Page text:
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New Trail Blazers Lineup Brings New Hopes

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Rodney Hood’s arrival and Jake Layman’s continued good play make Portland more dangerous.

NBA: San Antonio Spurs at Portland Trail Blazers Troy Wayrynen-USA TODAY Sports

The trade deadline has passed and barring a late addition in the buyout market or a 10-day addition, the 14-man roster the Trail Blazers currently have is what they’ll look to close out the season with . The additions of Rodney Hood and Skal Labissiere are welcome. Turning the 13th, 14th & 15th guys on your roster into a 5th through 8th guy and an upgrade at the reserve big position- even if it wasn’t the big move Portland fans were hoping for. Now the question is, how will the Blazers utilize them? Specifically how will the Blazers look to integrate Hood- particularly with the recent ascension of Jake Layman?

Making his home debut after trade, Hood came in and made in immediate impact. Going 6-7 from the field for 14 points and 3 rebounds in 25 minutes of play, you really couldn’t ask more from Hood. While he’s far from integrated into the offense the canvas that the Blazers have to work with here was on full display.

Hood’s first bucket as a Blazer, attacking a closeout on the three point line and then finishing with a left handed floater (he’s a lefty) drew the “oohs” and “aahs” from the crowd as it should have. More than anything, beyond just the fact that it was a nice, clean, crisp drive and finish- it was where it was coming from. A Blazers wing. Hood followed that up with a mid-post shot on each side of the paint, scoring with relative ease while most others watched. It wasn’t the prettiest play- it was more about making Hood feel comfortable and getting the ball in his hands than anything else. However, it showed Portland what he was capable of again.

If you take a look at Hood’s Synergy profile with the Cleveland Cavaliers and the Utah Jazz over the last few years, it becomes evident where he likes to get his shots from.

If you draw lines at 45 degree angles from the rim out towards the three point line you can see the “alley” that Hood did most of his damage in last year. On display against the San Antonio Spurs we saw more of the same- Hood looking to get into the middle of the floor and do damage.

Why does it matter how he fits alongside Jake Layman? We saw for just a short period what it looks like with Damian Lillard, CJ McCollum, Hood, Layman and Jusuf Nurkic on the floor. That lineup played a bit more than 6 minutes together and this is going to have all the hyperbole in it, but it was some of the cleanest and most entertaining brands of basketball the Blazers have played all season.

Let’s get back to the Layman Factor (trademark pending). Unless you’ve been a coma you know that Layman has forced the Blazers to play him more- both in a general sense with minutes but also in important stretches. It isn’t just Layman’s scoring (up to 12.3 PPG in his last 15 games) but how he has been doing it. Like Hood, we can see Layman’s shot profile and it stands out.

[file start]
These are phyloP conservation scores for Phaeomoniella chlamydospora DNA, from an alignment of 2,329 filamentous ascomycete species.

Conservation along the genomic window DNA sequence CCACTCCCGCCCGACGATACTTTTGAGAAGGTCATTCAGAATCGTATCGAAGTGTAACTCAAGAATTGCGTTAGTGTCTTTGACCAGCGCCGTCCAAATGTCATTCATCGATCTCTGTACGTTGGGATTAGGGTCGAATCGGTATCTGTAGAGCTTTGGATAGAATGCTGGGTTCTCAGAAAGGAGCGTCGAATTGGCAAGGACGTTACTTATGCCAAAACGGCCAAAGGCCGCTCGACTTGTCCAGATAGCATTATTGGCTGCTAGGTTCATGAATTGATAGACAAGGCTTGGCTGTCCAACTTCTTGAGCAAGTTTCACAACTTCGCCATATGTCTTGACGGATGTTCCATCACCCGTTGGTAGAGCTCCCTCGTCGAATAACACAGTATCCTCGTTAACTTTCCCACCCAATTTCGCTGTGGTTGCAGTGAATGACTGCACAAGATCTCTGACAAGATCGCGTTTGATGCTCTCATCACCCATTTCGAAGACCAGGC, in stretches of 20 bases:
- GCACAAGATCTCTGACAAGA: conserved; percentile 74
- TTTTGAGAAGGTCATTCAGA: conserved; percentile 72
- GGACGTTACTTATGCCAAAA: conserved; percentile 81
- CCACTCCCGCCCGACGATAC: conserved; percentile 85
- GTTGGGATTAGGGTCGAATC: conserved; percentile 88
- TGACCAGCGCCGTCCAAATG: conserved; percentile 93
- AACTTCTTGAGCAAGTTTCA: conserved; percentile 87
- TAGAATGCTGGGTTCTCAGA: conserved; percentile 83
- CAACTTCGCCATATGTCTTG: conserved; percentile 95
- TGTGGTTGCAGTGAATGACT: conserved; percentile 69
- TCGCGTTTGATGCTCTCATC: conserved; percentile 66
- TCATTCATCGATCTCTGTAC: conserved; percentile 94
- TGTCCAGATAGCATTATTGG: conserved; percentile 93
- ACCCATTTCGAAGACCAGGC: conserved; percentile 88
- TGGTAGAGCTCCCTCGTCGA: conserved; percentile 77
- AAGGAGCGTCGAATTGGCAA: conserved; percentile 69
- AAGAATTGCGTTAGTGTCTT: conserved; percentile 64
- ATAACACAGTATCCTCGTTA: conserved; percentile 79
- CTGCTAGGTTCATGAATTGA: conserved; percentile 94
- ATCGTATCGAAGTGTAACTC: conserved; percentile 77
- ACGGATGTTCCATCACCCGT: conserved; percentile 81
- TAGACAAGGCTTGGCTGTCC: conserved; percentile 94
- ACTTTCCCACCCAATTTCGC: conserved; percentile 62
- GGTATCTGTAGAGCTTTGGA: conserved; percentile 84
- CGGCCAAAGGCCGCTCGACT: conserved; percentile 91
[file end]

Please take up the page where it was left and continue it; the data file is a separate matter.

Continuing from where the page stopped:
Granted, it doesn’t have the volume of Hood’s profile from last year- it’s pretty evident where Layman is getting his looks. If you were to overlay Layman’s chart with Hood’s you’d have a really nice network of the modern offensive philosophies that so many teams run- wing 3’s, shots at the rim and a sprinkle in the midrange. What you don’t see from the profile is how each player goes about getting those shots- the context.

Per Synergy Sports Tech, Layman’s top 4 shot types: Spot Up, Cut, Transition, Off Screen. All told those 4 categories make up for over 75 percent of Layman’s shot data. Basically, Layman does most of his damage without needing the ball.

Per Synergy Sports Tech

Contrast that with Rodney Hood’s top 4 shot types: Pick & Roll Ball Handler, Spot Up, Isolation & Transition. That accounts for over 71 percent of Hood’s profile and is a bit more ball dominant.

Per Synergy Sports Tech

So you can see while the end results look similar, they go about in different ways- complementary ways. There’s a pecking order, or an order of operations of how each goes about scoring, and they happen to fit very well (in theory) with Dame, CJ & Nurkic. As the Spurs tried to ratchet up their defense last night; over play screens, play above pick and roll coverage, showing hard, etc. Layman went to work with back cut after back cut. The Spurs adjust and sink in, Layman pops up for a look from three opening up the lane for a Lillard drive or a skip pass to McCollum for one of his 7 threes on the evening.

It was move, countermove, counter-countermove. It’s the smallest of small sample sizes, we don’t know how this lineup will stand up against a bigger/stronger/longer lineup or one that features a true superstar/unicorn type (Giannis Antetokounmpo, LeBron James, etc) - a truly positionless star that distorts a team’s defensive gameplan.

The early returns are nice- we’ve seen a glimpse of how Portland can play against opponents who try to take Lillard & McCollum out of a game. By having willing cutters, floor spacers and an additionally wing player who can shoot, create off the bounce and get their own shot- perhaps Portland has found the wrinkle and the winning combination to the blitzing and trapping that have doomed them in the past. Perhaps it’s a just a flash in the pan, either way it’s just nice to see Portland willing to mix things up at this point.